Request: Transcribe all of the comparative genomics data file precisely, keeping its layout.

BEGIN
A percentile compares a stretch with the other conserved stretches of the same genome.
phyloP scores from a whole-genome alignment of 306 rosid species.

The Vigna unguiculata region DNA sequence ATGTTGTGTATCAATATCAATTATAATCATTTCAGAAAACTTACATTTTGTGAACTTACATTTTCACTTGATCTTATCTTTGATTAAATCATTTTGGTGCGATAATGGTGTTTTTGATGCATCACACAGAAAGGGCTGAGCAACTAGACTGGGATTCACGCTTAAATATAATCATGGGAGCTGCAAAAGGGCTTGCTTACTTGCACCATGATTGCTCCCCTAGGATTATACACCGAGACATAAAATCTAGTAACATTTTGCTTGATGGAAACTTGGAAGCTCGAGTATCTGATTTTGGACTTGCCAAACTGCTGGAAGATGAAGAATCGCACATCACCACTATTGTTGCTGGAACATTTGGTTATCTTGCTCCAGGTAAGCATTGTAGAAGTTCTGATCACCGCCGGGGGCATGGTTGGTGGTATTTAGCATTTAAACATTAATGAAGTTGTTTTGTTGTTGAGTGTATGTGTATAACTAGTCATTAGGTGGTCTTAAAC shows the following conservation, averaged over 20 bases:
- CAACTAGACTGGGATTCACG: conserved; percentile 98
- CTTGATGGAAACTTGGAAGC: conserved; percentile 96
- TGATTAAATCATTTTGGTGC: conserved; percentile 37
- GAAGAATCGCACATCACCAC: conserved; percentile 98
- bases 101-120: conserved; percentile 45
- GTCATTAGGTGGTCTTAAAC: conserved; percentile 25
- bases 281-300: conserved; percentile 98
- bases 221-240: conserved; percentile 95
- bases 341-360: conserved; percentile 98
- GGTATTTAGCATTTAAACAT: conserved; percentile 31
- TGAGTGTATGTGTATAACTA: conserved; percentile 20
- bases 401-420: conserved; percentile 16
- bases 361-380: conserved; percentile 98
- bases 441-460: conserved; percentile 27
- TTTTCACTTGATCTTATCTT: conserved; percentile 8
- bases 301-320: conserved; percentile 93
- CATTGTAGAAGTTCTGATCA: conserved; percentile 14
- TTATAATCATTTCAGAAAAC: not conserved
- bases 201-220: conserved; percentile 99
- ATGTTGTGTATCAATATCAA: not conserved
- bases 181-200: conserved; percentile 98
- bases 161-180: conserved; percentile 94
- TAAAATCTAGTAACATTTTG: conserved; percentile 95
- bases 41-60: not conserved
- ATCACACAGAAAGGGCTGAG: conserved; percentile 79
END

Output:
A percentile compares a stretch with the other conserved stretches of the same genome.
phyloP scores from a whole-genome alignment of 306 rosid species.

The Vigna unguiculata region DNA sequence ATGTTGTGTATCAATATCAATTATAATCATTTCAGAAAACTTACATTTTGTGAACTTACATTTTCACTTGATCTTATCTTTGATTAAATCATTTTGGTGCGATAATGGTGTTTTTGATGCATCACACAGAAAGGGCTGAGCAACTAGACTGGGATTCACGCTTAAATATAATCATGGGAGCTGCAAAAGGGCTTGCTTACTTGCACCATGATTGCTCCCCTAGGATTATACACCGAGACATAAAATCTAGTAACATTTTGCTTGATGGAAACTTGGAAGCTCGAGTATCTGATTTTGGACTTGCCAAACTGCTGGAAGATGAAGAATCGCACATCACCACTATTGTTGCTGGAACATTTGGTTATCTTGCTCCAGGTAAGCATTGTAGAAGTTCTGATCACCGCCGGGGGCATGGTTGGTGGTATTTAGCATTTAAACATTAATGAAGTTGTTTTGTTGTTGAGTGTATGTGTATAACTAGTCATTAGGTGGTCTTAAAC shows the following conservation, averaged over 20 bases:
- CAACTAGACTGGGATTCACG: conserved; percentile 98
- CTTGATGGAAACTTGGAAGC: conserved; percentile 96
- TGATTAAATCATTTTGGTGC: conserved; percentile 37
- GAAGAATCGCACATCACCAC: conserved; percentile 98
- bases 101-120: conserved; percentile 45
- GTCATTAGGTGGTCTTAAAC: conserved; percentile 25
- bases 281-300: conserved; percentile 98
- bases 221-240: conserved; percentile 95
- bases 341-360: conserved; percentile 98
- GGTATTTAGCATTTAAACAT: conserved; percentile 31
- TGAGTGTATGTGTATAACTA: conserved; percentile 20
- bases 401-420: conserved; percentile 16
- bases 361-380: conserved; percentile 98
- bases 441-460: conserved; percentile 27
- TTTTCACTTGATCTTATCTT: conserved; percentile 8
- bases 301-320: conserved; percentile 93
- CATTGTAGAAGTTCTGATCA: conserved; percentile 14
- TTATAATCATTTCAGAAAAC: not conserved
- bases 201-220: conserved; percentile 99
- ATGTTGTGTATCAATATCAA: not conserved
- bases 181-200: conserved; percentile 98
- bases 161-180: conserved; percentile 94
- TAAAATCTAGTAACATTTTG: conserved; percentile 95
- bases 41-60: not conserved
- ATCACACAGAAAGGGCTGAG: conserved; percentile 79